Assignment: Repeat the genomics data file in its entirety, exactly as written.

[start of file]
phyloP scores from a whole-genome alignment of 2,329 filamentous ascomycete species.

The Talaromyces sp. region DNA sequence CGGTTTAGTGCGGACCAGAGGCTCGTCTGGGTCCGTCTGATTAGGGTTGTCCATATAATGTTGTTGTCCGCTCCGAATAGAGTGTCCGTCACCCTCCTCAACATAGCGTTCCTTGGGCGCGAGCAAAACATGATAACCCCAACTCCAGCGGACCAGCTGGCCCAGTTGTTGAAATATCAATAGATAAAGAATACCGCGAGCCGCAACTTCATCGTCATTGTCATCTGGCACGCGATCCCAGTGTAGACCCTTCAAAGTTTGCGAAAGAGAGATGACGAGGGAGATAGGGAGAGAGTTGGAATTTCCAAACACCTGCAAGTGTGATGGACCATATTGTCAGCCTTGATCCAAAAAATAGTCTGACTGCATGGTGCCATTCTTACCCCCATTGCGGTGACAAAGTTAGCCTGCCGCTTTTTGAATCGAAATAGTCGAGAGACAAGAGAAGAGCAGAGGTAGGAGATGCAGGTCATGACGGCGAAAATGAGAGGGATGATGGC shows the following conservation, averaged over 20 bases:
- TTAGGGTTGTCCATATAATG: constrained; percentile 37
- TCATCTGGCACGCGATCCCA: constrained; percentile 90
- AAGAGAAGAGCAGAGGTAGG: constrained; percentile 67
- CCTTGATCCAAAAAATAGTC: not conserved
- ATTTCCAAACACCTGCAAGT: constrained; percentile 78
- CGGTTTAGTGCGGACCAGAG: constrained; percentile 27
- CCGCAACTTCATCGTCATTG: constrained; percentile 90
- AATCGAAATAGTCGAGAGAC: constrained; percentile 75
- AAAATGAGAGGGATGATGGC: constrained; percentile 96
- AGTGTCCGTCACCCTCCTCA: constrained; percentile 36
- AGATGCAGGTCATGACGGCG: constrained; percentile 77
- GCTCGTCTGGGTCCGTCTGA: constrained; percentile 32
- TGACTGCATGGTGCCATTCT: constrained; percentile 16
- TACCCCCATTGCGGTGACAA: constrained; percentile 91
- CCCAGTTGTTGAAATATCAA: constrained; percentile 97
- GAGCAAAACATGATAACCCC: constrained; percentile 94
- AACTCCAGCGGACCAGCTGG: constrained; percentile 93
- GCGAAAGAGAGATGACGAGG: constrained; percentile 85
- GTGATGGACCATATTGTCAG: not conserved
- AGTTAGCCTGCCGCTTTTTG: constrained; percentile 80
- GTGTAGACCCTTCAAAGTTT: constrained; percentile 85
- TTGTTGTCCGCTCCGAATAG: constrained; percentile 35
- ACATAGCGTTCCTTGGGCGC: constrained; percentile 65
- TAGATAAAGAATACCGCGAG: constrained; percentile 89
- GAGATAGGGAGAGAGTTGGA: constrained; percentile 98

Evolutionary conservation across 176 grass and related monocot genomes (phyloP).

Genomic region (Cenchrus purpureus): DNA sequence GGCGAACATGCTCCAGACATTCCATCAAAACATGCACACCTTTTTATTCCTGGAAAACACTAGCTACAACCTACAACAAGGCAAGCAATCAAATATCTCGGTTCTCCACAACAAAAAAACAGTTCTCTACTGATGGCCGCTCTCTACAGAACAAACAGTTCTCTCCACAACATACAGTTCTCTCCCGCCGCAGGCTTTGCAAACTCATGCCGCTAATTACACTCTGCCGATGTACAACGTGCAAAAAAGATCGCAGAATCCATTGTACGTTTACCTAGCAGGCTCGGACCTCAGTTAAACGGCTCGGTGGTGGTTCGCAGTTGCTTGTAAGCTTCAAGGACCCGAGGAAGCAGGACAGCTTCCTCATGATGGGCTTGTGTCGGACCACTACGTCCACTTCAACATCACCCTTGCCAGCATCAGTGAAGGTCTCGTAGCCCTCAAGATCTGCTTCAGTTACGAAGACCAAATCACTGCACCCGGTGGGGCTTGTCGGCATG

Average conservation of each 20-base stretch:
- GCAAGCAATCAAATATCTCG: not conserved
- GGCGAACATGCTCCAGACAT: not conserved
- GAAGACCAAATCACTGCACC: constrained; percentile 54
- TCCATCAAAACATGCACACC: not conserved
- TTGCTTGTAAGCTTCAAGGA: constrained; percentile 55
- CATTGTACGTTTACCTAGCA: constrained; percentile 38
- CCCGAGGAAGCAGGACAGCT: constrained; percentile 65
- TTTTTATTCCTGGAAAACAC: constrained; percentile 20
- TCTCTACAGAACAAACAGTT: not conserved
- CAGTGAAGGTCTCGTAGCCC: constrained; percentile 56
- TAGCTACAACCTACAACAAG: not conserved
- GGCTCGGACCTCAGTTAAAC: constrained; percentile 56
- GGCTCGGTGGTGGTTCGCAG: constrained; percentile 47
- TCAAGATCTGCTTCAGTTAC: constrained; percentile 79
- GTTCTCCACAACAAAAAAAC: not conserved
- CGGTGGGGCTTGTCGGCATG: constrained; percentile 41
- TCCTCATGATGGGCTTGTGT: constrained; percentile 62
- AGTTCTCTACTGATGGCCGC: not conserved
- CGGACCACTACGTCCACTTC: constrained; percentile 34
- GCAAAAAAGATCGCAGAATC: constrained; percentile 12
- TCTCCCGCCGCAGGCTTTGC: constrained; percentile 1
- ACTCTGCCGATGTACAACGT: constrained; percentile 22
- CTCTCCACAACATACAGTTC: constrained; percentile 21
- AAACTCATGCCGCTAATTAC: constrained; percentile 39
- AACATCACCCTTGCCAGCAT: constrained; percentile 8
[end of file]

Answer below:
phyloP scores from a whole-genome alignment of 2,329 filamentous ascomycete species.

The Talaromyces sp. region DNA sequence CGGTTTAGTGCGGACCAGAGGCTCGTCTGGGTCCGTCTGATTAGGGTTGTCCATATAATGTTGTTGTCCGCTCCGAATAGAGTGTCCGTCACCCTCCTCAACATAGCGTTCCTTGGGCGCGAGCAAAACATGATAACCCCAACTCCAGCGGACCAGCTGGCCCAGTTGTTGAAATATCAATAGATAAAGAATACCGCGAGCCGCAACTTCATCGTCATTGTCATCTGGCACGCGATCCCAGTGTAGACCCTTCAAAGTTTGCGAAAGAGAGATGACGAGGGAGATAGGGAGAGAGTTGGAATTTCCAAACACCTGCAAGTGTGATGGACCATATTGTCAGCCTTGATCCAAAAAATAGTCTGACTGCATGGTGCCATTCTTACCCCCATTGCGGTGACAAAGTTAGCCTGCCGCTTTTTGAATCGAAATAGTCGAGAGACAAGAGAAGAGCAGAGGTAGGAGATGCAGGTCATGACGGCGAAAATGAGAGGGATGATGGC shows the following conservation, averaged over 20 bases:
- TTAGGGTTGTCCATATAATG: constrained; percentile 37
- TCATCTGGCACGCGATCCCA: constrained; percentile 90
- AAGAGAAGAGCAGAGGTAGG: constrained; percentile 67
- CCTTGATCCAAAAAATAGTC: not conserved
- ATTTCCAAACACCTGCAAGT: constrained; percentile 78
- CGGTTTAGTGCGGACCAGAG: constrained; percentile 27
- CCGCAACTTCATCGTCATTG: constrained; percentile 90
- AATCGAAATAGTCGAGAGAC: constrained; percentile 75
- AAAATGAGAGGGATGATGGC: constrained; percentile 96
- AGTGTCCGTCACCCTCCTCA: constrained; percentile 36
- AGATGCAGGTCATGACGGCG: constrained; percentile 77
- GCTCGTCTGGGTCCGTCTGA: constrained; percentile 32
- TGACTGCATGGTGCCATTCT: constrained; percentile 16
- TACCCCCATTGCGGTGACAA: constrained; percentile 91
- CCCAGTTGTTGAAATATCAA: constrained; percentile 97
- GAGCAAAACATGATAACCCC: constrained; percentile 94
- AACTCCAGCGGACCAGCTGG: constrained; percentile 93
- GCGAAAGAGAGATGACGAGG: constrained; percentile 85
- GTGATGGACCATATTGTCAG: not conserved
- AGTTAGCCTGCCGCTTTTTG: constrained; percentile 80
- GTGTAGACCCTTCAAAGTTT: constrained; percentile 85
- TTGTTGTCCGCTCCGAATAG: constrained; percentile 35
- ACATAGCGTTCCTTGGGCGC: constrained; percentile 65
- TAGATAAAGAATACCGCGAG: constrained; percentile 89
- GAGATAGGGAGAGAGTTGGA: constrained; percentile 98

Evolutionary conservation across 176 grass and related monocot genomes (phyloP).

Genomic region (Cenchrus purpureus): DNA sequence GGCGAACATGCTCCAGACATTCCATCAAAACATGCACACCTTTTTATTCCTGGAAAACACTAGCTACAACCTACAACAAGGCAAGCAATCAAATATCTCGGTTCTCCACAACAAAAAAACAGTTCTCTACTGATGGCCGCTCTCTACAGAACAAACAGTTCTCTCCACAACATACAGTTCTCTCCCGCCGCAGGCTTTGCAAACTCATGCCGCTAATTACACTCTGCCGATGTACAACGTGCAAAAAAGATCGCAGAATCCATTGTACGTTTACCTAGCAGGCTCGGACCTCAGTTAAACGGCTCGGTGGTGGTTCGCAGTTGCTTGTAAGCTTCAAGGACCCGAGGAAGCAGGACAGCTTCCTCATGATGGGCTTGTGTCGGACCACTACGTCCACTTCAACATCACCCTTGCCAGCATCAGTGAAGGTCTCGTAGCCCTCAAGATCTGCTTCAGTTACGAAGACCAAATCACTGCACCCGGTGGGGCTTGTCGGCATG

Average conservation of each 20-base stretch:
- GCAAGCAATCAAATATCTCG: not conserved
- GGCGAACATGCTCCAGACAT: not conserved
- GAAGACCAAATCACTGCACC: constrained; percentile 54
- TCCATCAAAACATGCACACC: not conserved
- TTGCTTGTAAGCTTCAAGGA: constrained; percentile 55
- CATTGTACGTTTACCTAGCA: constrained; percentile 38
- CCCGAGGAAGCAGGACAGCT: constrained; percentile 65
- TTTTTATTCCTGGAAAACAC: constrained; percentile 20
- TCTCTACAGAACAAACAGTT: not conserved
- CAGTGAAGGTCTCGTAGCCC: constrained; percentile 56
- TAGCTACAACCTACAACAAG: not conserved
- GGCTCGGACCTCAGTTAAAC: constrained; percentile 56
- GGCTCGGTGGTGGTTCGCAG: constrained; percentile 47
- TCAAGATCTGCTTCAGTTAC: constrained; percentile 79
- GTTCTCCACAACAAAAAAAC: not conserved
- CGGTGGGGCTTGTCGGCATG: constrained; percentile 41
- TCCTCATGATGGGCTTGTGT: constrained; percentile 62
- AGTTCTCTACTGATGGCCGC: not conserved
- CGGACCACTACGTCCACTTC: constrained; percentile 34
- GCAAAAAAGATCGCAGAATC: constrained; percentile 12
- TCTCCCGCCGCAGGCTTTGC: constrained; percentile 1
- ACTCTGCCGATGTACAACGT: constrained; percentile 22
- CTCTCCACAACATACAGTTC: constrained; percentile 21
- AAACTCATGCCGCTAATTAC: constrained; percentile 39
- AACATCACCCTTGCCAGCAT: constrained; percentile 8